Literarisches Events (in and around Lawrence KS)

  • PATRICIA LOCKWOOD. Lawrence. Thursday, September 11, 7:00 p.m., Spooner Hall, KU Campus.
  • PATRICIA LOCKWOOD. Lawrence. Friday, September 19, 7:00 p.m. Lawrence Public Library. Sponsored by Raven Bookstore.
  • DENNIS ETZEL, JR. & RACHEL CROSS. Lawrence. Thursday, September 25, 7:00 p.m., Raven Bookstore, 6 E. 7th St.
  • TONY TRIGILIO. Lawrence. Thursday, Oct. 2, 4:00 p.m., English Room, Kansas Union, KU Campus. FREE.
  • CALEB PUCKETT & JUSTIN RUNGE. Lawrence. Thursday, October 16, 7:00 p.m., Raven Bookstore, 6 E. 7th St.
  • BEN LERNER. Kansas City, MO. Thursday, October 23, 7:00 p.m., Epperson Auditorium, Vanderslice Hall on the KCAI campus, 4415 Warwick Blvd.
  • KRISTIN LOCKRIDGE & ROBERT DAY. Lawrence. Thursday, December 4, 7:00 p.m., Raven Bookstore, 6 E. 7th St.

Friday, December 31, 2010

_Earth Day Suite_ is ready for your downloading pleasure!

My (e)chap, Earth Day Suite, is now availble for download (free) from Beard of Bees press.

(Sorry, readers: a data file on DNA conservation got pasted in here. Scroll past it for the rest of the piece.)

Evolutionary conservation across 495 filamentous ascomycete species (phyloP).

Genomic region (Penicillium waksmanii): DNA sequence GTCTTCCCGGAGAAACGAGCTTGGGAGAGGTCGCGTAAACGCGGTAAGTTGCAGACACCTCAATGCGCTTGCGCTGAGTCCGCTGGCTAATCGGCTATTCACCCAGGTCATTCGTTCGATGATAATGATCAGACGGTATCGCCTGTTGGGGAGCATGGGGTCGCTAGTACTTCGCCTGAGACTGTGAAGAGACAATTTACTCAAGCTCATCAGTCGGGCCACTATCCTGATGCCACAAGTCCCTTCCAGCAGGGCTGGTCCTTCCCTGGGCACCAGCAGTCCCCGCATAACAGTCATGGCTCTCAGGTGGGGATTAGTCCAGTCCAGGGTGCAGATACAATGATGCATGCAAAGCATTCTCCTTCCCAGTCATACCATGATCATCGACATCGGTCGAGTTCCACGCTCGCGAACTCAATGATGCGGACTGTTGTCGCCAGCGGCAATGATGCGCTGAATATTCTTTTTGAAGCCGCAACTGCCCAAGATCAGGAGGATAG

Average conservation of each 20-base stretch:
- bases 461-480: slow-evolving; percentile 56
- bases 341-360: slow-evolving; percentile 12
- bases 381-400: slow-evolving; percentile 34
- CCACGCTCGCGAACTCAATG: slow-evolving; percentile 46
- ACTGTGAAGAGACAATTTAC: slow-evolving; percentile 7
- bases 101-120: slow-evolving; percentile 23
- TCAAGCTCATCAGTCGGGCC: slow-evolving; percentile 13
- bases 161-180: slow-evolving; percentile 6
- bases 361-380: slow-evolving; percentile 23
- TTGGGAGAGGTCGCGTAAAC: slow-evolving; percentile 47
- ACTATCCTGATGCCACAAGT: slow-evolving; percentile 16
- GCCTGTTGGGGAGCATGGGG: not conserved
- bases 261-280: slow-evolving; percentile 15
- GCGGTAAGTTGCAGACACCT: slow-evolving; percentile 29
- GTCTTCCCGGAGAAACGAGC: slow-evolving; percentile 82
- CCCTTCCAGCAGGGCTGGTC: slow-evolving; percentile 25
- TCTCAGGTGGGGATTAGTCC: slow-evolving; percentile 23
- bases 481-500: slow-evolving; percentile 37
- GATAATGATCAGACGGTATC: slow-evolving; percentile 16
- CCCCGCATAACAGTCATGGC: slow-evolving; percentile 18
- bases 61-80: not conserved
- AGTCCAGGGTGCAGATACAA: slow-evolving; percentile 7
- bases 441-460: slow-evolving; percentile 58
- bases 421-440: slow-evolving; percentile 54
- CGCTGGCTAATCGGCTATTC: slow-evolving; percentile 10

I got yer nature poetry - RIGHT HERE!

While you're at the site, check out some of the other fine chaps on display - including those by that lovable poetry-bot Gnoetry - whose poems are, to this pre-post-human author, scarily good.

Tuesday, December 28, 2010

Why Multi-Genre?

I applied for a fellowship to work on a series of books I’m doing about my mother’s life and times (the first of which, Things Come On, is scheduled to be “out” next month). I was told that I didn’t get it because I hadn’t provided adequate reasons for my writing in multiple genres (verse, prose, dramatic dialogue) within a single book. I thought I'd addressed that issue – but then I’m not the one handing out the fellowships.

So I started thinking more systematically about it. The most obvious and general reason is that I’m a believer in trying not to separate form and content – i.e., that it’s a false dichotomy. So, rather than trying to make a welter of heterogeneous materials fit into a pre-determined form (e.g., the linear narrative of standard prose autobiography – or Spencerian stanzas – or five acts), I am attempting to let the materials of the books – diaries, scrapbooks, conversations, photographs, hand-written documents, letters, etc. – and combinations of materials from a given time period – suggest the shape of the text into which I am integrating them. As the nature or tone of the materials change, so does that of the narrative, and therefore, its shape.